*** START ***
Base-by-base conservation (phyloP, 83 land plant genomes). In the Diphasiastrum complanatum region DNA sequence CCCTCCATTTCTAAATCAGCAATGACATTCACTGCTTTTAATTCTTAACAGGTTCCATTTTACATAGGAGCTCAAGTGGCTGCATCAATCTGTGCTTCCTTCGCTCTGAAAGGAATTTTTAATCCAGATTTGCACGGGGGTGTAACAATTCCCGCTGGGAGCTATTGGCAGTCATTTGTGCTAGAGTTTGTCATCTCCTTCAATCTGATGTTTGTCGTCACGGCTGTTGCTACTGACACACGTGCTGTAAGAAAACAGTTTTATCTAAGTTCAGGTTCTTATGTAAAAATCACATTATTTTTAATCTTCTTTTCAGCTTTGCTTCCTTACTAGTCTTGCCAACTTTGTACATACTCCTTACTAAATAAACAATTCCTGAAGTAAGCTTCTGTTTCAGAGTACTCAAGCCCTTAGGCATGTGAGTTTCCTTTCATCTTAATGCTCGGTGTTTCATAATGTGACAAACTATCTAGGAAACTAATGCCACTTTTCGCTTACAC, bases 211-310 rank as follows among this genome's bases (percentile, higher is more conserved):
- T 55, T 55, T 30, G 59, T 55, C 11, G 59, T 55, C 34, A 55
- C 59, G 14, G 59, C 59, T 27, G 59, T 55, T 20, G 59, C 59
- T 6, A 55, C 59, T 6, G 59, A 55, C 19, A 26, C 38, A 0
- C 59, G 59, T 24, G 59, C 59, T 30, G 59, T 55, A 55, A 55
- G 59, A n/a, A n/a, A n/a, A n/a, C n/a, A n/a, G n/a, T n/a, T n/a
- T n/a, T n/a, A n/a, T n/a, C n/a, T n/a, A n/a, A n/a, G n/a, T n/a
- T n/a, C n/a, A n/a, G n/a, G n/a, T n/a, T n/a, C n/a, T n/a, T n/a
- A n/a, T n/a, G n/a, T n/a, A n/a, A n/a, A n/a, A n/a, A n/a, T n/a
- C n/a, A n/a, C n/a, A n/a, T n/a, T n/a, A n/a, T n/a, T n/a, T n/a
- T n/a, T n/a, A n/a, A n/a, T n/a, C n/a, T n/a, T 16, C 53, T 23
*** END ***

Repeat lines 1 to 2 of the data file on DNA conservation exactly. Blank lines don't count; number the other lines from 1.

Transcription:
Base-by-base conservation (phyloP, 83 land plant genomes). In the Diphasiastrum complanatum region DNA sequence CCCTCCATTTCTAAATCAGCAATGACATTCACTGCTTTTAATTCTTAACAGGTTCCATTTTACATAGGAGCTCAAGTGGCTGCATCAATCTGTGCTTCCTTCGCTCTGAAAGGAATTTTTAATCCAGATTTGCACGGGGGTGTAACAATTCCCGCTGGGAGCTATTGGCAGTCATTTGTGCTAGAGTTTGTCATCTCCTTCAATCTGATGTTTGTCGTCACGGCTGTTGCTACTGACACACGTGCTGTAAGAAAACAGTTTTATCTAAGTTCAGGTTCTTATGTAAAAATCACATTATTTTTAATCTTCTTTTCAGCTTTGCTTCCTTACTAGTCTTGCCAACTTTGTACATACTCCTTACTAAATAAACAATTCCTGAAGTAAGCTTCTGTTTCAGAGTACTCAAGCCCTTAGGCATGTGAGTTTCCTTTCATCTTAATGCTCGGTGTTTCATAATGTGACAAACTATCTAGGAAACTAATGCCACTTTTCGCTTACAC, bases 211-310 rank as follows among this genome's bases (percentile, higher is more conserved):
- T 55, T 55, T 30, G 59, T 55, C 11, G 59, T 55, C 34, A 55